Here at Don't Count On It Reviews, you can read reviews from different artists from different styles.
Friday, May 6, 2011
Pantheist - Pantheist (2011)
Country: Antwerp, Belgium (now London, England)
Style: Funeral Doom/Atmospheric Rock
Label: Grau Records
Throughout the course of their three previous full-lengths, and demo and EPs, Pantheist has been through quite a ride. Since their inception, their style has grown from the droning funeral doom into what it is now, slowly incorporating more elements and leaving out others. This new album seems to have sparked some mixed reactions, with some fans not really getting it while others find it some of their best.
If you're expecting this to sound like anything the band have done in the past, you might be disappointed, because besides the opening instrumental, One of These Funerals, this album does not retain that brooding doom metal sound. Instead, what you'll find on here is a softer, more atmospheric, I guess you could say it's rock, style that has a lot more focus on the piano and vocals than crushing guitar riffs. In comparison to their other works, this is much more melodic and a lot less heavy, though there are still plenty of heavy moments, you'll find that atmosphere is a lot "heavier" on here than guitars. In a way, the layers of synthe really just fill the void left by the guitars and brings in a cloud that just covers the album in this haze. Most of the growling has also been left out on here, with clean vocals taking their place, and
The inclusion more atmospheric, think Katatonia or Anathema, both I've been seeing comparisons for on here, the band have also gone out of their way to include some other things that definitely stick out. Walking bass lines and a saxophone solo are included in The Storm, darkwave-esque doom for Be Here, and an almost hymnal, in the beginning, and psychedelic use of keys on Brighter Days. While most of these songs carry something from the band's past, whether it be a certain mood or heaviness, album closer Live Through Me feels more like a power-ballad than anything the band has ever done, it's really something you have to hear to really get what I mean. I'm not sure how newer fans will respond to this, as this album does differ from their other material, I'd be interested in seeing how people react to some of these songs live, because most of these songs aren't super heavy, headbangable, or even trance inducing ones.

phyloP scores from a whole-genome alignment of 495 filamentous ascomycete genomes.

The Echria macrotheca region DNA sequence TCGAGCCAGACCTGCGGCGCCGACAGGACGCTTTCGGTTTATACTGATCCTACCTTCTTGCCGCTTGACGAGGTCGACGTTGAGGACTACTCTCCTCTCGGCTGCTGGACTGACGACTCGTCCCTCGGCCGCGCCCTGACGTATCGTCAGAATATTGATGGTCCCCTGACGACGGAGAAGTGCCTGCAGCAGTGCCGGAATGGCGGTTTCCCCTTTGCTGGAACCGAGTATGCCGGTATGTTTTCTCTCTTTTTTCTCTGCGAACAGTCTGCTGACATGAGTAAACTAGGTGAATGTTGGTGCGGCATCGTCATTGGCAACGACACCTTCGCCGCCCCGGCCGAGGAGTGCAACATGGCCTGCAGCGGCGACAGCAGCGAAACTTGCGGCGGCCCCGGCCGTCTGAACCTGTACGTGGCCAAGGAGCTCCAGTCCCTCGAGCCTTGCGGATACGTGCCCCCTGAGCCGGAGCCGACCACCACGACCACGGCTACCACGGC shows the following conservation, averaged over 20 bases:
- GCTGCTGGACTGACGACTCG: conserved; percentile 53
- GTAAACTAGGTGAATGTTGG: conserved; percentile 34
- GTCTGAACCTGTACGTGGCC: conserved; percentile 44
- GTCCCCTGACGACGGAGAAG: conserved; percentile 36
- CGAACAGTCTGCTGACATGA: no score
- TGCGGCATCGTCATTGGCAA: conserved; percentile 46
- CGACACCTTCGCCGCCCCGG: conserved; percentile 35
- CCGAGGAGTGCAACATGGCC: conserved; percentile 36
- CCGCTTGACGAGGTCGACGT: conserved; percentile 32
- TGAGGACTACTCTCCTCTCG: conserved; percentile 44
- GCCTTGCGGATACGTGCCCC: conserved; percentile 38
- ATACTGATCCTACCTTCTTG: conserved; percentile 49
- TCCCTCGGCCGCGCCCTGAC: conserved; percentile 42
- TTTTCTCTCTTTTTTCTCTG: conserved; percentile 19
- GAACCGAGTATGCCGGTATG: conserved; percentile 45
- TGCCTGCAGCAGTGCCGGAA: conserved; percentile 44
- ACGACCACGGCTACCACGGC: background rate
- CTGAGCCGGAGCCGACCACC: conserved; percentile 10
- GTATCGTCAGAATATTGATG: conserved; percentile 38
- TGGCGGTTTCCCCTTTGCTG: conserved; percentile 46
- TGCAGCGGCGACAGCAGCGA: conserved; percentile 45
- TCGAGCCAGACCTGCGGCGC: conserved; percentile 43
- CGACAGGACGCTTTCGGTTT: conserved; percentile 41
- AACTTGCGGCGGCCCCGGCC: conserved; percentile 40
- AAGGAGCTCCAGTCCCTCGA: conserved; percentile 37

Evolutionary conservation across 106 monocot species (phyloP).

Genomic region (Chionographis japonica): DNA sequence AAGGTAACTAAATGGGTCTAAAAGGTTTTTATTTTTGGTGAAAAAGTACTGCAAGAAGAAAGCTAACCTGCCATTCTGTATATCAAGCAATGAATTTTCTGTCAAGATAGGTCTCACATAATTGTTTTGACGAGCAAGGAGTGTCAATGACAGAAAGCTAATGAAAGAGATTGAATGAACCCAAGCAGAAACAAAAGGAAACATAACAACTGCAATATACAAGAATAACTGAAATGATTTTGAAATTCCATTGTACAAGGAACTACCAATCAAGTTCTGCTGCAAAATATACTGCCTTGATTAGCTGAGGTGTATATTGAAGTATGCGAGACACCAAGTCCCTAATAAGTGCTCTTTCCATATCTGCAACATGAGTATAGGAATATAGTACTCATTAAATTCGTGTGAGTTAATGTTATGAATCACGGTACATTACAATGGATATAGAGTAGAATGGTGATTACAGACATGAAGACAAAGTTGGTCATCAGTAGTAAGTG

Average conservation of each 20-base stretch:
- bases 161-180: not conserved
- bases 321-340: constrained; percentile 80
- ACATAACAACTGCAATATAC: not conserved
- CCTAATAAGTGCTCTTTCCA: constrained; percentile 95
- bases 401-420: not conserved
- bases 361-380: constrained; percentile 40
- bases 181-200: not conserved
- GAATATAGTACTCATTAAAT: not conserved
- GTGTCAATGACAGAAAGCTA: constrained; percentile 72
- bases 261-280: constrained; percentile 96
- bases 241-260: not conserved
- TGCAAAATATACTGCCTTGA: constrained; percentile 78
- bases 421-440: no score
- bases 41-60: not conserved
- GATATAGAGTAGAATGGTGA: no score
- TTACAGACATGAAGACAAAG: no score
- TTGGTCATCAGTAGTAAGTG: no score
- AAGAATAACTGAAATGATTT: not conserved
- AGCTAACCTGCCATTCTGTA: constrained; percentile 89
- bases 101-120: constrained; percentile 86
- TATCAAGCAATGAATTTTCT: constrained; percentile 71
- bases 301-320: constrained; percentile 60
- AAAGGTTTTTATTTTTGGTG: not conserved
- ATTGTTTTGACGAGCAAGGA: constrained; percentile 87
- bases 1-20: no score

Overall, this is a departure, and I do understand how some are put off by the change in style, though not so radical as what I've heard. There are definitely still some good songs on here, at least for me anyway, that rank among some of the band's best material. If you're interested in a band that seems to be following the same path as groups like Katatonia and Anathema, from doom to atmospheric proggy rock, this is something you should consider looking into.
Overall Score: 8
Highlights: The Storm, Be Here, Brighter Days